Adolescents with ADHD, conduct disorder, or who smoke cigarettes are less likely to finish high school on time and more likely to drop out altogether, researchers at the University of California, Davis, School of Medicine have found.
Adolescents with ADHD, conduct disorder, or who smoke cigarettes
are less likely to finish high school (HS) on time and more likely to drop out altogether, researchers at the University of California, Davis, School of Medicine (UC Davis) have found. The researchers analyzed data collected during 2001 and 2002 from the National Epidemiological Survey of Alcohol and Related Conditions to examine the “joint predictive effects of childhood and adolescent onset psychiatric and substance use disorders on failure to graduate [on time].”1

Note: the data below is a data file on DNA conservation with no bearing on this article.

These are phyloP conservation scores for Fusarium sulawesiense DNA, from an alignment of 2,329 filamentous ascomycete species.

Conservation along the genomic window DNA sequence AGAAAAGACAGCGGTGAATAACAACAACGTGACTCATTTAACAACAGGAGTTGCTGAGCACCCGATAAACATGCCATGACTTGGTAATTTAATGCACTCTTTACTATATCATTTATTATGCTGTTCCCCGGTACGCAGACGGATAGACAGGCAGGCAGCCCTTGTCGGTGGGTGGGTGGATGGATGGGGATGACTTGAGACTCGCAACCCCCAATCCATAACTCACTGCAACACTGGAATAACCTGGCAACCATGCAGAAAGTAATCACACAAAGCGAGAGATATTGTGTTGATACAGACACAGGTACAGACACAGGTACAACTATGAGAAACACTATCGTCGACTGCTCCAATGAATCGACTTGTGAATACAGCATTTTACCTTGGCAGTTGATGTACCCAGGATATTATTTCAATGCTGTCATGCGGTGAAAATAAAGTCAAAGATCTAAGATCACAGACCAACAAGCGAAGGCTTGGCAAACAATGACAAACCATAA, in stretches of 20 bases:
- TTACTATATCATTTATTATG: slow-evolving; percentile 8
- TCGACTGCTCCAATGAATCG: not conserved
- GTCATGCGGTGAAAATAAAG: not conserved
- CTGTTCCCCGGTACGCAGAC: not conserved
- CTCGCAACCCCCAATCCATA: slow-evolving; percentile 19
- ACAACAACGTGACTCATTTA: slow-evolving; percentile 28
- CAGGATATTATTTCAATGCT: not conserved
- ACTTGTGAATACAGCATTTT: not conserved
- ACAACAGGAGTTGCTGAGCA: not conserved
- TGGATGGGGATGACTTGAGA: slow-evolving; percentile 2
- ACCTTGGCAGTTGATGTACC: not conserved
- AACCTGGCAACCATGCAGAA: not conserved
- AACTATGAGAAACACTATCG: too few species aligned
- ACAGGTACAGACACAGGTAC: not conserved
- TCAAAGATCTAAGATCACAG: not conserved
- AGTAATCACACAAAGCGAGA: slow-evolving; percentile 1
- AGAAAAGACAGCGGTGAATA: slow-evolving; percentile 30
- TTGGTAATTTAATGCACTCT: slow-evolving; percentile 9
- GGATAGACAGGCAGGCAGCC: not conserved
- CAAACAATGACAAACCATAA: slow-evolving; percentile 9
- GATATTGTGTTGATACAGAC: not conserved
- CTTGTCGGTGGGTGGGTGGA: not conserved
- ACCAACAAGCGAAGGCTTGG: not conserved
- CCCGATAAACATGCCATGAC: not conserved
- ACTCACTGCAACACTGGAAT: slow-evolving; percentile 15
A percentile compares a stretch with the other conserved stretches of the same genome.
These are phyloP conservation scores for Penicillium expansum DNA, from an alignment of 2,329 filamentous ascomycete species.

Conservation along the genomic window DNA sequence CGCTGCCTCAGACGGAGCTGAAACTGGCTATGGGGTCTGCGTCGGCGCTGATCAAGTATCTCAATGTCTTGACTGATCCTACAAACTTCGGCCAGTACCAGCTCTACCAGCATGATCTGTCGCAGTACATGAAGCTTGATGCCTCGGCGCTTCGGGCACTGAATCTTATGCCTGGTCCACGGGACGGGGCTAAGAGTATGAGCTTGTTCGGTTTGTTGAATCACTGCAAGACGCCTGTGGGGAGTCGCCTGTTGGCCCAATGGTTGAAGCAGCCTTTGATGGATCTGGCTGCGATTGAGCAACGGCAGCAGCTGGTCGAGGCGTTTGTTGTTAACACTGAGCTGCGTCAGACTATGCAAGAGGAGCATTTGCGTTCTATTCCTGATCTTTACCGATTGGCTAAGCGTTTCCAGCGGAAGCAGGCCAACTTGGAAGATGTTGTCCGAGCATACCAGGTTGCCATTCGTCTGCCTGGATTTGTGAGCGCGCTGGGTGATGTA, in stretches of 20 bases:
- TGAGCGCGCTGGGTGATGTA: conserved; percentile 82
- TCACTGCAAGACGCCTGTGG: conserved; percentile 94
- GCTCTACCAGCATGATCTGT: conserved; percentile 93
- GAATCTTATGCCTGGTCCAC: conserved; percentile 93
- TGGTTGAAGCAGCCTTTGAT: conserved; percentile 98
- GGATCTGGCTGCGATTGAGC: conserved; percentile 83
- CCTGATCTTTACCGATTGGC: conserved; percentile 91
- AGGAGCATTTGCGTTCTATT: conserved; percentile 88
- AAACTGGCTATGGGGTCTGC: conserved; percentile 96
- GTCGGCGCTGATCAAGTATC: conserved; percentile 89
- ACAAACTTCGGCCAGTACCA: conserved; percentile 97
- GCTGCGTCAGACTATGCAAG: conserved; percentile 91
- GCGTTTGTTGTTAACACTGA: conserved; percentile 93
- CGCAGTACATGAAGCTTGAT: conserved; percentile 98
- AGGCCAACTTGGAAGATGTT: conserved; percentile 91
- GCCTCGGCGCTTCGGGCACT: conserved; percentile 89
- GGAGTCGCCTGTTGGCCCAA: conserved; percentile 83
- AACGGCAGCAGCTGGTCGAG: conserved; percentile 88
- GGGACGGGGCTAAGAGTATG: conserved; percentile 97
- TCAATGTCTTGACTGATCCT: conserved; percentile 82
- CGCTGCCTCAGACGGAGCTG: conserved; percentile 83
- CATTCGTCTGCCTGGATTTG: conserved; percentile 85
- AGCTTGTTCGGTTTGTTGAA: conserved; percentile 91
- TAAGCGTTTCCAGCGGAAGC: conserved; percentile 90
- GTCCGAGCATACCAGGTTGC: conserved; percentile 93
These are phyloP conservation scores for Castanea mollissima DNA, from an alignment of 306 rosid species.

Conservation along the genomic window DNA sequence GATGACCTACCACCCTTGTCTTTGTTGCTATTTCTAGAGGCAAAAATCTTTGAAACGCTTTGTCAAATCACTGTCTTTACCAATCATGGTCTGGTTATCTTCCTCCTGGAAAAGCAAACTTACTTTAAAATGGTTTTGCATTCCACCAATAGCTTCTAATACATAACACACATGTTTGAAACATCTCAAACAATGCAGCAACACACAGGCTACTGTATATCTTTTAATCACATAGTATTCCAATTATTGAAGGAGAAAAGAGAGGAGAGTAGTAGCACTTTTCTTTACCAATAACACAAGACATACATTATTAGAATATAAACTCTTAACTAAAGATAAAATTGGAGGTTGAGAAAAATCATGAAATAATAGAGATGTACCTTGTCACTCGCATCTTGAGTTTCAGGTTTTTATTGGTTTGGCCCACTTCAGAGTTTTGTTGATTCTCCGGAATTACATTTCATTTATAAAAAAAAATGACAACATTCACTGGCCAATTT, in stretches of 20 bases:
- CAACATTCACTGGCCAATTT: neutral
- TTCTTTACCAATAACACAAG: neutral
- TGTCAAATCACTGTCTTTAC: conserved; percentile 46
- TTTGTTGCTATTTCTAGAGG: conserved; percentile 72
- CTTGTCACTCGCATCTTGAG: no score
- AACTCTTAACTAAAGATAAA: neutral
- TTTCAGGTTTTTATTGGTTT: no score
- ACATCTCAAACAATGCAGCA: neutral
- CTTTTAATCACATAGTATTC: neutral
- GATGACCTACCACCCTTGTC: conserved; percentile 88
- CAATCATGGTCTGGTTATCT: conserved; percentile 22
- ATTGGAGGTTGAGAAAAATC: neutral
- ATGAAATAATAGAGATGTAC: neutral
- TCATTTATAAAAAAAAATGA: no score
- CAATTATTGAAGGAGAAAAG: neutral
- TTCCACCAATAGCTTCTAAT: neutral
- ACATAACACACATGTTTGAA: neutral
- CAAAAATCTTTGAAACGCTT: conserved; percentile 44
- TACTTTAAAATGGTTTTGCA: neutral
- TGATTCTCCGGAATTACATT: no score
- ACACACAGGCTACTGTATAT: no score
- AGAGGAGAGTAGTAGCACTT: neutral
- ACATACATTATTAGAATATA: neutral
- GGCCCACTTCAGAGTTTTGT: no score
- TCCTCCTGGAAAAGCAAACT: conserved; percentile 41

Together with colleagues, lead investigator Joshua Breslau, PhD, ScD, medical anthropologist and psychiatric epidemiologist in the department of internal medicine at UC Davis, reported in the July issue of the Journal of Psychiatric Research that of a total of 29,662 respondents, about one third (32.3%) of students with combined-type ADHD were more likely to drop out of HS than students with other psychiatric disorders. This figure was twice that of teens with no reported mental health problems (15%) who did not graduate. Students with conduct disorder were the second at-risk group (31%) to drop out or not finish on time. Cigarette smokers were third in line, with a staggering 29% who did not finish HS in a timely manner.
Reference1. Breslau J, Miller E, Joanie Chung WJ, Schweitzer JB.Childhood and adolescent onset psychiatric disorders, substance use, and failure to graduate high school on time. J Psychiatr Res. 2010 Jul 15. [Epub ahead of print].
Details available at:http://universityofcalifornia.edu/sites/uchealth/2010/07/26/adhd-school-dropouts/Related content:Exploring the Link Between Conduct Disorder in Adolescence and Personality Disorders in Adulthood